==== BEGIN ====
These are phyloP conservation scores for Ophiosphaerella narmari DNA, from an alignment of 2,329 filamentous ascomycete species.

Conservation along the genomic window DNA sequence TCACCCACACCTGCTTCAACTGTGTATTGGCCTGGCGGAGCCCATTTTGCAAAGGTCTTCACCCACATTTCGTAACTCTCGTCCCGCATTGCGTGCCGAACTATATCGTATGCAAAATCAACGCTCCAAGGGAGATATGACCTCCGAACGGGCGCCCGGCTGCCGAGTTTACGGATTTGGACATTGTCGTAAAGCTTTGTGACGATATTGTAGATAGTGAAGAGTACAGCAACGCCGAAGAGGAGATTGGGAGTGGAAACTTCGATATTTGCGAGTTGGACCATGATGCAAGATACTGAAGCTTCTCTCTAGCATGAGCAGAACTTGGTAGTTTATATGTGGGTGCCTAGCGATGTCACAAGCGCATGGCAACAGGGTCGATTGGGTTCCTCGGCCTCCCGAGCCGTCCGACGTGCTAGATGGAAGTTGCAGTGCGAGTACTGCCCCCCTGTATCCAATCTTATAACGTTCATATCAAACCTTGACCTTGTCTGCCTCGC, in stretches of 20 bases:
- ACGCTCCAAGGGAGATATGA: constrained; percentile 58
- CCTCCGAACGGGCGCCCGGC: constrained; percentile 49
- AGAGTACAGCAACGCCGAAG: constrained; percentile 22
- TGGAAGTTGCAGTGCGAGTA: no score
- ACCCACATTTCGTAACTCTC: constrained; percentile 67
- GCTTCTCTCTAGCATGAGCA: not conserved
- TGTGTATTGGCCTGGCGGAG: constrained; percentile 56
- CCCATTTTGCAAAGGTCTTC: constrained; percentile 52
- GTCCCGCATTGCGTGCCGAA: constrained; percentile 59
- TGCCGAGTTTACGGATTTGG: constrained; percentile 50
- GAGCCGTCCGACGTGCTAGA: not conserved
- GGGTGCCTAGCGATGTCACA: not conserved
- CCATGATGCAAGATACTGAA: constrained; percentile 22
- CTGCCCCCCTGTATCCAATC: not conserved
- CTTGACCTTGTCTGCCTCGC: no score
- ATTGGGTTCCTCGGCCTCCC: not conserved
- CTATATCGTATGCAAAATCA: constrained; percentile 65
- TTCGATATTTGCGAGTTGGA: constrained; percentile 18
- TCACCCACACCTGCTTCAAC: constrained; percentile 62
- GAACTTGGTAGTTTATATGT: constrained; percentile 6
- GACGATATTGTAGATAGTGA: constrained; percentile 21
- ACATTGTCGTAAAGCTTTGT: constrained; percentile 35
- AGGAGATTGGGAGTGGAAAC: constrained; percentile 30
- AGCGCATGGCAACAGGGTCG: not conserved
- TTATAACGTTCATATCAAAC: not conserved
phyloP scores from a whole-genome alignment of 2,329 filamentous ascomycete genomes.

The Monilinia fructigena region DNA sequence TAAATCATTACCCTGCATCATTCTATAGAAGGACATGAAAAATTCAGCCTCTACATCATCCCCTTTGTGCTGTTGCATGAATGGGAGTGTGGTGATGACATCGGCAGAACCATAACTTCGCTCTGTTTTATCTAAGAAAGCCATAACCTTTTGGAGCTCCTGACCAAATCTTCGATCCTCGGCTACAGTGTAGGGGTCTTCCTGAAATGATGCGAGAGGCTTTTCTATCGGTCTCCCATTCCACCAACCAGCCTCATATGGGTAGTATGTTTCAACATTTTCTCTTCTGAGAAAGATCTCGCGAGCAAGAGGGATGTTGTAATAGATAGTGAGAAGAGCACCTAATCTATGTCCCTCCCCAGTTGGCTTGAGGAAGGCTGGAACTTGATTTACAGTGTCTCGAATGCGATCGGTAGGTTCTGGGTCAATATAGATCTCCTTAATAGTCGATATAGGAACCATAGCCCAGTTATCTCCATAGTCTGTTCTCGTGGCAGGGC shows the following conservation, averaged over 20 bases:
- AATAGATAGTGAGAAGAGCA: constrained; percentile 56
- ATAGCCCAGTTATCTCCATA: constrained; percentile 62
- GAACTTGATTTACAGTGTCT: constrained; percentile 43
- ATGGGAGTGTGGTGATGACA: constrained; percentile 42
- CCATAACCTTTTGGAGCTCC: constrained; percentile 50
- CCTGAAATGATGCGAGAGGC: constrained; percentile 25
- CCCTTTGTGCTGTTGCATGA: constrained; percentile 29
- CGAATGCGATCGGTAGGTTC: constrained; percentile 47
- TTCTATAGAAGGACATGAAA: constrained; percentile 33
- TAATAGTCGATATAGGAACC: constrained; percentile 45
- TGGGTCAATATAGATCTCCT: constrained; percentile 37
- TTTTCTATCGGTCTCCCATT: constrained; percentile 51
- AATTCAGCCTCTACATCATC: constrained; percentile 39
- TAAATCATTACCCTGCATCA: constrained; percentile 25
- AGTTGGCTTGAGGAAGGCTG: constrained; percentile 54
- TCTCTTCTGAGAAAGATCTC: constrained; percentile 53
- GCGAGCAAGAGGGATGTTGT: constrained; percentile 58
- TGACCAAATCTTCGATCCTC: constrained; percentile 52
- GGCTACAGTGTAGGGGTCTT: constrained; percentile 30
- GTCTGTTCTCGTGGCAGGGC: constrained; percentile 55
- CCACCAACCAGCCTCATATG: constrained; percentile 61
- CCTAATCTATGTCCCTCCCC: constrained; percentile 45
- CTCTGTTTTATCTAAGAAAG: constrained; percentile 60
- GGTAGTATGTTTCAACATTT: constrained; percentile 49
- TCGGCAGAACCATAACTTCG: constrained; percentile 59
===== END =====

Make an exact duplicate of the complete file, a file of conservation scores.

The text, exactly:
These are phyloP conservation scores for Ophiosphaerella narmari DNA, from an alignment of 2,329 filamentous ascomycete species.

Conservation along the genomic window DNA sequence TCACCCACACCTGCTTCAACTGTGTATTGGCCTGGCGGAGCCCATTTTGCAAAGGTCTTCACCCACATTTCGTAACTCTCGTCCCGCATTGCGTGCCGAACTATATCGTATGCAAAATCAACGCTCCAAGGGAGATATGACCTCCGAACGGGCGCCCGGCTGCCGAGTTTACGGATTTGGACATTGTCGTAAAGCTTTGTGACGATATTGTAGATAGTGAAGAGTACAGCAACGCCGAAGAGGAGATTGGGAGTGGAAACTTCGATATTTGCGAGTTGGACCATGATGCAAGATACTGAAGCTTCTCTCTAGCATGAGCAGAACTTGGTAGTTTATATGTGGGTGCCTAGCGATGTCACAAGCGCATGGCAACAGGGTCGATTGGGTTCCTCGGCCTCCCGAGCCGTCCGACGTGCTAGATGGAAGTTGCAGTGCGAGTACTGCCCCCCTGTATCCAATCTTATAACGTTCATATCAAACCTTGACCTTGTCTGCCTCGC, in stretches of 20 bases:
- ACGCTCCAAGGGAGATATGA: constrained; percentile 58
- CCTCCGAACGGGCGCCCGGC: constrained; percentile 49
- AGAGTACAGCAACGCCGAAG: constrained; percentile 22
- TGGAAGTTGCAGTGCGAGTA: no score
- ACCCACATTTCGTAACTCTC: constrained; percentile 67
- GCTTCTCTCTAGCATGAGCA: not conserved
- TGTGTATTGGCCTGGCGGAG: constrained; percentile 56
- CCCATTTTGCAAAGGTCTTC: constrained; percentile 52
- GTCCCGCATTGCGTGCCGAA: constrained; percentile 59
- TGCCGAGTTTACGGATTTGG: constrained; percentile 50
- GAGCCGTCCGACGTGCTAGA: not conserved
- GGGTGCCTAGCGATGTCACA: not conserved
- CCATGATGCAAGATACTGAA: constrained; percentile 22
- CTGCCCCCCTGTATCCAATC: not conserved
- CTTGACCTTGTCTGCCTCGC: no score
- ATTGGGTTCCTCGGCCTCCC: not conserved
- CTATATCGTATGCAAAATCA: constrained; percentile 65
- TTCGATATTTGCGAGTTGGA: constrained; percentile 18
- TCACCCACACCTGCTTCAAC: constrained; percentile 62
- GAACTTGGTAGTTTATATGT: constrained; percentile 6
- GACGATATTGTAGATAGTGA: constrained; percentile 21
- ACATTGTCGTAAAGCTTTGT: constrained; percentile 35
- AGGAGATTGGGAGTGGAAAC: constrained; percentile 30
- AGCGCATGGCAACAGGGTCG: not conserved
- TTATAACGTTCATATCAAAC: not conserved
phyloP scores from a whole-genome alignment of 2,329 filamentous ascomycete genomes.

The Monilinia fructigena region DNA sequence TAAATCATTACCCTGCATCATTCTATAGAAGGACATGAAAAATTCAGCCTCTACATCATCCCCTTTGTGCTGTTGCATGAATGGGAGTGTGGTGATGACATCGGCAGAACCATAACTTCGCTCTGTTTTATCTAAGAAAGCCATAACCTTTTGGAGCTCCTGACCAAATCTTCGATCCTCGGCTACAGTGTAGGGGTCTTCCTGAAATGATGCGAGAGGCTTTTCTATCGGTCTCCCATTCCACCAACCAGCCTCATATGGGTAGTATGTTTCAACATTTTCTCTTCTGAGAAAGATCTCGCGAGCAAGAGGGATGTTGTAATAGATAGTGAGAAGAGCACCTAATCTATGTCCCTCCCCAGTTGGCTTGAGGAAGGCTGGAACTTGATTTACAGTGTCTCGAATGCGATCGGTAGGTTCTGGGTCAATATAGATCTCCTTAATAGTCGATATAGGAACCATAGCCCAGTTATCTCCATAGTCTGTTCTCGTGGCAGGGC shows the following conservation, averaged over 20 bases:
- AATAGATAGTGAGAAGAGCA: constrained; percentile 56
- ATAGCCCAGTTATCTCCATA: constrained; percentile 62
- GAACTTGATTTACAGTGTCT: constrained; percentile 43
- ATGGGAGTGTGGTGATGACA: constrained; percentile 42
- CCATAACCTTTTGGAGCTCC: constrained; percentile 50
- CCTGAAATGATGCGAGAGGC: constrained; percentile 25
- CCCTTTGTGCTGTTGCATGA: constrained; percentile 29
- CGAATGCGATCGGTAGGTTC: constrained; percentile 47
- TTCTATAGAAGGACATGAAA: constrained; percentile 33
- TAATAGTCGATATAGGAACC: constrained; percentile 45
- TGGGTCAATATAGATCTCCT: constrained; percentile 37
- TTTTCTATCGGTCTCCCATT: constrained; percentile 51
- AATTCAGCCTCTACATCATC: constrained; percentile 39
- TAAATCATTACCCTGCATCA: constrained; percentile 25
- AGTTGGCTTGAGGAAGGCTG: constrained; percentile 54
- TCTCTTCTGAGAAAGATCTC: constrained; percentile 53
- GCGAGCAAGAGGGATGTTGT: constrained; percentile 58
- TGACCAAATCTTCGATCCTC: constrained; percentile 52
- GGCTACAGTGTAGGGGTCTT: constrained; percentile 30
- GTCTGTTCTCGTGGCAGGGC: constrained; percentile 55
- CCACCAACCAGCCTCATATG: constrained; percentile 61
- CCTAATCTATGTCCCTCCCC: constrained; percentile 45
- CTCTGTTTTATCTAAGAAAG: constrained; percentile 60
- GGTAGTATGTTTCAACATTT: constrained; percentile 49
- TCGGCAGAACCATAACTTCG: constrained; percentile 59